Our era is marked by the rise of the religious-Right – not because of a “religious revival” but rather due to the rise of far-Right political movements and states using religion for political supremacy. This rise is a direct consequence of neo-conservatism and neo-liberalism and the social policies of communalism and cultural relativism. Universalism, secularism and citizenship rights have been abandoned and segregation of societies and “communities” based on ethnicity, religion and culture have become the norm.
While many of us watch in horror as ISIS advances, and fundamentalist ideas spread across religious traditions around the world, Maryam Namazie and Marieme Hélie-Lucas - secular feminists from Iran and Algeria - told Karima Bennoune why they are convening the International Secular Conference in London this week.
As the UN Security Council tackles the entity claiming to be “Islamic State,” and President Barack Obama invokes global Muslim responsibility, many ask whether people of Muslim heritage do enough to counter extremism.
At the United Nations on Wednesday, President Obama said "it is time for the world -- especially Muslim communities -- to explicitly, forcefully, and consistently reject the ideology of Al Qaeda and ISIL." As a human rights lawyer proud of her Muslim heritage, I concur entirely, and I hope this call will be heeded from Detroit to Doha. There is no way to fight jihadist terrorism without undercutting its ideological base.
Whether or not one believes a US/European military intervention against the Islamic State is a strategy that is likely to fail,
whether or not one foresees, as a result of opting for the wrong strategy, decades of chaos in the region and more fighters joining IS,
whether or not one considers military intervention as a cover up from imperialism in the Middle East,
whether or not one is aware of human rights past justifications for military interventions,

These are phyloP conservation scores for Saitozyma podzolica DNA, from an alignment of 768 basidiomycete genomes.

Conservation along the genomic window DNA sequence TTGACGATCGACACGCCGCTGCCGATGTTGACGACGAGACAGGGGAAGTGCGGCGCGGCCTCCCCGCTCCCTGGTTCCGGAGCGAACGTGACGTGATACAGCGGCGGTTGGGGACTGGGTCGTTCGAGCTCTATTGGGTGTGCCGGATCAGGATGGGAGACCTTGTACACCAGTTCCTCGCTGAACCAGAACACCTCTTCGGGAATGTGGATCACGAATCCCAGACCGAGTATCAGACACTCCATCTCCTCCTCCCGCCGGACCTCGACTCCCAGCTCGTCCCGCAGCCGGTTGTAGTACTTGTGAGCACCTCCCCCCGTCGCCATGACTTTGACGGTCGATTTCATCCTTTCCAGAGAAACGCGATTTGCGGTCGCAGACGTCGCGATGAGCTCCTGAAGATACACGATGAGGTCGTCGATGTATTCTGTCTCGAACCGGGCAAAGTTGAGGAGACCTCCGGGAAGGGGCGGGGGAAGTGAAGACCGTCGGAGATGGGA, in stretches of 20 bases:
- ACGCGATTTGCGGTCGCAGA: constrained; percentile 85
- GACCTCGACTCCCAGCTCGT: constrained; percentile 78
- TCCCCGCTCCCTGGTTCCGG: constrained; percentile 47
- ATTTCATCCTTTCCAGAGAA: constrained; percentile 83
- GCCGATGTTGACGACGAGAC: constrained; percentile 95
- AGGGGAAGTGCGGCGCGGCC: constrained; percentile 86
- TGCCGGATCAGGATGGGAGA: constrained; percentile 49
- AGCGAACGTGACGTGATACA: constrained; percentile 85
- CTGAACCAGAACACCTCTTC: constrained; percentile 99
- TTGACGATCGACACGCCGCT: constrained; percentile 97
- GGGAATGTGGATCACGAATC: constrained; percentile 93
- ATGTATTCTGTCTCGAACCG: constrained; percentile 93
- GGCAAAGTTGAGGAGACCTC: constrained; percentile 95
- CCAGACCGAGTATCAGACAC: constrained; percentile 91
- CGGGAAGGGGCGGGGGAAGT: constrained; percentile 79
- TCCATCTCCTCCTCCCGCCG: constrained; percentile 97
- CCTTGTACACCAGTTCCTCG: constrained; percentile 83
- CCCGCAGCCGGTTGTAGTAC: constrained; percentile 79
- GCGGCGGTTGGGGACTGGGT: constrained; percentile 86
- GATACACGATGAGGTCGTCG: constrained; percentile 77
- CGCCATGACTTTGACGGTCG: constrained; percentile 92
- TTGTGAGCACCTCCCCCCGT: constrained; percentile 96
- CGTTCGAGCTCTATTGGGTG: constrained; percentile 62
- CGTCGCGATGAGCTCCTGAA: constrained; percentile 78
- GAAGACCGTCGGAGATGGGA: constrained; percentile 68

whether or not one is an all-out pacifist opposed to any war, even against Hitler (or the new Hitlers of our times that we, in Algeria, have been labeling ‘green-fascists’ since the nineties),
Karima Bennoune is UC Davis law professor, author of “Your Fatwa Does Not Apply Here: Untold Stories from the Fight Against Muslim Fundamentalism” and a WLUML Board Member.
As President Obama prepares to chair the September 24 special session of the UN Security Council, it is critical to understand that this evolving conflict is not just between the United States and Islamic State. This is a global struggle against jihadist violence and the ideas that underlie it.
On 13 September 2014, the Police Institute near Tora postponed the trial of the seven women human rights defenders until 11 October 2014. The decision to postpone was taken after the court heard the prosecution’s evidence. The defense attorneys requested the postponement in order to allow a technical expert to examine and determine the veracity of the video footage evidence presented during the session.
Rochelle Terman is a Ph.D. Candidate in Political Science at the University of California, Berkeley. Her research examines the consequences of global human rights shaming campaigns, especially around women’s rights in the Muslim World and she is a member of WLUML’s Advisory Council.
With the crisis in the Mideast escalating, I keep hearing the argument that Israel is being “singled out” for its human rights violations. Some people assert that human rights activists and the international community are disproportionately – and unjustifiably – focusing their attention on the Jewish state. They are “ignoring” human rights violations elsewhere — Myanmar, Uzbekistan, Chad, wherever — in order to unfairly vilify Israel. This bias, the argument usually goes, is motivated by anti-Semitism.